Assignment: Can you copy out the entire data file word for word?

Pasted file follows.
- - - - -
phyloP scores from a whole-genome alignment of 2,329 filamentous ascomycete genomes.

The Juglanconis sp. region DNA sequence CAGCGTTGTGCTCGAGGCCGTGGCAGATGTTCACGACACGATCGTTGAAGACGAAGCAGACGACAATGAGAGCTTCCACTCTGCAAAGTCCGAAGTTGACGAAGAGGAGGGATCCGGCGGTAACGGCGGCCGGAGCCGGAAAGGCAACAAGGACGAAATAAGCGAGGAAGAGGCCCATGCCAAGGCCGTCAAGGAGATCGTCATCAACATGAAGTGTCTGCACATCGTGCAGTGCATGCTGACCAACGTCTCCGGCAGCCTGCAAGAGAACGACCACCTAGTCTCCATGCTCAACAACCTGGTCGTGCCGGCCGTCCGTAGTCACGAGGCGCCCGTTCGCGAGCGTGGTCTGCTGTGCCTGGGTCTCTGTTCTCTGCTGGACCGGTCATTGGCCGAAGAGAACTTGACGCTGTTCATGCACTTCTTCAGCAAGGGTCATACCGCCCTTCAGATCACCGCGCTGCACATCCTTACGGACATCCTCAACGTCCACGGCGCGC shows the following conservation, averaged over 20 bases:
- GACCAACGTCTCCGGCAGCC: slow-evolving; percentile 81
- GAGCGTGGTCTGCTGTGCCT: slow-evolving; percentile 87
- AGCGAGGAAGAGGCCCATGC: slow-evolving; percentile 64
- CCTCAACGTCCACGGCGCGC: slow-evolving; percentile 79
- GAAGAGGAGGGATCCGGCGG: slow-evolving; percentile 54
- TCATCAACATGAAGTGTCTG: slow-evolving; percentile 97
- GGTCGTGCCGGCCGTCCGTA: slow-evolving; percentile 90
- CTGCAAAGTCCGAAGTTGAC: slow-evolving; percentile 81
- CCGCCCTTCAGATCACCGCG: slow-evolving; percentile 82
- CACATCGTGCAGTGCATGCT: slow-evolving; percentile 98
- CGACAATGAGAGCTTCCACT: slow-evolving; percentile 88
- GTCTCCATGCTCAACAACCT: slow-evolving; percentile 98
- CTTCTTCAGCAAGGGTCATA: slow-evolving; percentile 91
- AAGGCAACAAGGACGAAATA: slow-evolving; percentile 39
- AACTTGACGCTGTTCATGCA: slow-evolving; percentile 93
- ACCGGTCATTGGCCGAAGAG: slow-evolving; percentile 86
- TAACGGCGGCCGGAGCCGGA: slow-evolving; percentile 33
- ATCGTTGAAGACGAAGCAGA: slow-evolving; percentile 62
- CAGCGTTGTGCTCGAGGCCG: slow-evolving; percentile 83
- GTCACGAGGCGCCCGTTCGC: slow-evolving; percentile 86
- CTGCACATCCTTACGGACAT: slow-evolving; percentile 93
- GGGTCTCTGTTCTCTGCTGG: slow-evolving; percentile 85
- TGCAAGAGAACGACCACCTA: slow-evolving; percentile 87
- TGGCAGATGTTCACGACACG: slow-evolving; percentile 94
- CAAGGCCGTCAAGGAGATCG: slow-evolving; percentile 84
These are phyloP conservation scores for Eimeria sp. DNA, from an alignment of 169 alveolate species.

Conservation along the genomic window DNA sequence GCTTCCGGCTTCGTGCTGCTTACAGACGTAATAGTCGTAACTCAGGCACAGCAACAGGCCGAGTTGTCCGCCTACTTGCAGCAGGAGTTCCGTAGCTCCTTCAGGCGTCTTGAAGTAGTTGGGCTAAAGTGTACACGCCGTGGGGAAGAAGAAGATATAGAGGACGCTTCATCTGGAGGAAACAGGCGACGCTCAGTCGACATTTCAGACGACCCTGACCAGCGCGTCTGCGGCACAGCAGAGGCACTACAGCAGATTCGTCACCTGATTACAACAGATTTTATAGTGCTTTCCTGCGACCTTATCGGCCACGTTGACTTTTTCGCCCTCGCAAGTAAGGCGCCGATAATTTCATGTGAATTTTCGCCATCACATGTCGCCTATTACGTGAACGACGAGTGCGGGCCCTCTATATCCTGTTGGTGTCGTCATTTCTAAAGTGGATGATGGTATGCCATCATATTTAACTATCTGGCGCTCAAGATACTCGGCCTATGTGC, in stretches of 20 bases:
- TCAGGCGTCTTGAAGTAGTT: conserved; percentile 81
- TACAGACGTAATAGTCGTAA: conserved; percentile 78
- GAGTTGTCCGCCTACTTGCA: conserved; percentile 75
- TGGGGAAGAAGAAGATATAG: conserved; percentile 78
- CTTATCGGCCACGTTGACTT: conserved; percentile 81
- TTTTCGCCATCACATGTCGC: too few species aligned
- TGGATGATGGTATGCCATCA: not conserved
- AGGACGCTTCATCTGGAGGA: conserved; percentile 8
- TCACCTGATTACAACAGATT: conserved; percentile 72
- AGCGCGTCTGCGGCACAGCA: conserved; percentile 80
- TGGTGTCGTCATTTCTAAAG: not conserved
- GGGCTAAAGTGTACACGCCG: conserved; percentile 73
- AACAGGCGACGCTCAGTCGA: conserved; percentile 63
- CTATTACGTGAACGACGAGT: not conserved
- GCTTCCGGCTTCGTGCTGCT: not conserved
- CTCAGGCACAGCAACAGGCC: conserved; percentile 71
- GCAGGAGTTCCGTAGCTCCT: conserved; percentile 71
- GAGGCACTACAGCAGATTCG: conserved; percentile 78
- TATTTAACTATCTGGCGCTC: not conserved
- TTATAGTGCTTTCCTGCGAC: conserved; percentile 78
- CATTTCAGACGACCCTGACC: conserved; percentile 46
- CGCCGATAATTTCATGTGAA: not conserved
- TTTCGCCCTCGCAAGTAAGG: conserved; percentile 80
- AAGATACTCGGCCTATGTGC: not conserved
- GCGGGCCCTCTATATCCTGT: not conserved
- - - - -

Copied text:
phyloP scores from a whole-genome alignment of 2,329 filamentous ascomycete genomes.

The Juglanconis sp. region DNA sequence CAGCGTTGTGCTCGAGGCCGTGGCAGATGTTCACGACACGATCGTTGAAGACGAAGCAGACGACAATGAGAGCTTCCACTCTGCAAAGTCCGAAGTTGACGAAGAGGAGGGATCCGGCGGTAACGGCGGCCGGAGCCGGAAAGGCAACAAGGACGAAATAAGCGAGGAAGAGGCCCATGCCAAGGCCGTCAAGGAGATCGTCATCAACATGAAGTGTCTGCACATCGTGCAGTGCATGCTGACCAACGTCTCCGGCAGCCTGCAAGAGAACGACCACCTAGTCTCCATGCTCAACAACCTGGTCGTGCCGGCCGTCCGTAGTCACGAGGCGCCCGTTCGCGAGCGTGGTCTGCTGTGCCTGGGTCTCTGTTCTCTGCTGGACCGGTCATTGGCCGAAGAGAACTTGACGCTGTTCATGCACTTCTTCAGCAAGGGTCATACCGCCCTTCAGATCACCGCGCTGCACATCCTTACGGACATCCTCAACGTCCACGGCGCGC shows the following conservation, averaged over 20 bases:
- GACCAACGTCTCCGGCAGCC: slow-evolving; percentile 81
- GAGCGTGGTCTGCTGTGCCT: slow-evolving; percentile 87
- AGCGAGGAAGAGGCCCATGC: slow-evolving; percentile 64
- CCTCAACGTCCACGGCGCGC: slow-evolving; percentile 79
- GAAGAGGAGGGATCCGGCGG: slow-evolving; percentile 54
- TCATCAACATGAAGTGTCTG: slow-evolving; percentile 97
- GGTCGTGCCGGCCGTCCGTA: slow-evolving; percentile 90
- CTGCAAAGTCCGAAGTTGAC: slow-evolving; percentile 81
- CCGCCCTTCAGATCACCGCG: slow-evolving; percentile 82
- CACATCGTGCAGTGCATGCT: slow-evolving; percentile 98
- CGACAATGAGAGCTTCCACT: slow-evolving; percentile 88
- GTCTCCATGCTCAACAACCT: slow-evolving; percentile 98
- CTTCTTCAGCAAGGGTCATA: slow-evolving; percentile 91
- AAGGCAACAAGGACGAAATA: slow-evolving; percentile 39
- AACTTGACGCTGTTCATGCA: slow-evolving; percentile 93
- ACCGGTCATTGGCCGAAGAG: slow-evolving; percentile 86
- TAACGGCGGCCGGAGCCGGA: slow-evolving; percentile 33
- ATCGTTGAAGACGAAGCAGA: slow-evolving; percentile 62
- CAGCGTTGTGCTCGAGGCCG: slow-evolving; percentile 83
- GTCACGAGGCGCCCGTTCGC: slow-evolving; percentile 86
- CTGCACATCCTTACGGACAT: slow-evolving; percentile 93
- GGGTCTCTGTTCTCTGCTGG: slow-evolving; percentile 85
- TGCAAGAGAACGACCACCTA: slow-evolving; percentile 87
- TGGCAGATGTTCACGACACG: slow-evolving; percentile 94
- CAAGGCCGTCAAGGAGATCG: slow-evolving; percentile 84
These are phyloP conservation scores for Eimeria sp. DNA, from an alignment of 169 alveolate species.

Conservation along the genomic window DNA sequence GCTTCCGGCTTCGTGCTGCTTACAGACGTAATAGTCGTAACTCAGGCACAGCAACAGGCCGAGTTGTCCGCCTACTTGCAGCAGGAGTTCCGTAGCTCCTTCAGGCGTCTTGAAGTAGTTGGGCTAAAGTGTACACGCCGTGGGGAAGAAGAAGATATAGAGGACGCTTCATCTGGAGGAAACAGGCGACGCTCAGTCGACATTTCAGACGACCCTGACCAGCGCGTCTGCGGCACAGCAGAGGCACTACAGCAGATTCGTCACCTGATTACAACAGATTTTATAGTGCTTTCCTGCGACCTTATCGGCCACGTTGACTTTTTCGCCCTCGCAAGTAAGGCGCCGATAATTTCATGTGAATTTTCGCCATCACATGTCGCCTATTACGTGAACGACGAGTGCGGGCCCTCTATATCCTGTTGGTGTCGTCATTTCTAAAGTGGATGATGGTATGCCATCATATTTAACTATCTGGCGCTCAAGATACTCGGCCTATGTGC, in stretches of 20 bases:
- TCAGGCGTCTTGAAGTAGTT: conserved; percentile 81
- TACAGACGTAATAGTCGTAA: conserved; percentile 78
- GAGTTGTCCGCCTACTTGCA: conserved; percentile 75
- TGGGGAAGAAGAAGATATAG: conserved; percentile 78
- CTTATCGGCCACGTTGACTT: conserved; percentile 81
- TTTTCGCCATCACATGTCGC: too few species aligned
- TGGATGATGGTATGCCATCA: not conserved
- AGGACGCTTCATCTGGAGGA: conserved; percentile 8
- TCACCTGATTACAACAGATT: conserved; percentile 72
- AGCGCGTCTGCGGCACAGCA: conserved; percentile 80
- TGGTGTCGTCATTTCTAAAG: not conserved
- GGGCTAAAGTGTACACGCCG: conserved; percentile 73
- AACAGGCGACGCTCAGTCGA: conserved; percentile 63
- CTATTACGTGAACGACGAGT: not conserved
- GCTTCCGGCTTCGTGCTGCT: not conserved
- CTCAGGCACAGCAACAGGCC: conserved; percentile 71
- GCAGGAGTTCCGTAGCTCCT: conserved; percentile 71
- GAGGCACTACAGCAGATTCG: conserved; percentile 78
- TATTTAACTATCTGGCGCTC: not conserved
- TTATAGTGCTTTCCTGCGAC: conserved; percentile 78
- CATTTCAGACGACCCTGACC: conserved; percentile 46
- CGCCGATAATTTCATGTGAA: not conserved
- TTTCGCCCTCGCAAGTAAGG: conserved; percentile 80
- AAGATACTCGGCCTATGTGC: not conserved
- GCGGGCCCTCTATATCCTGT: not conserved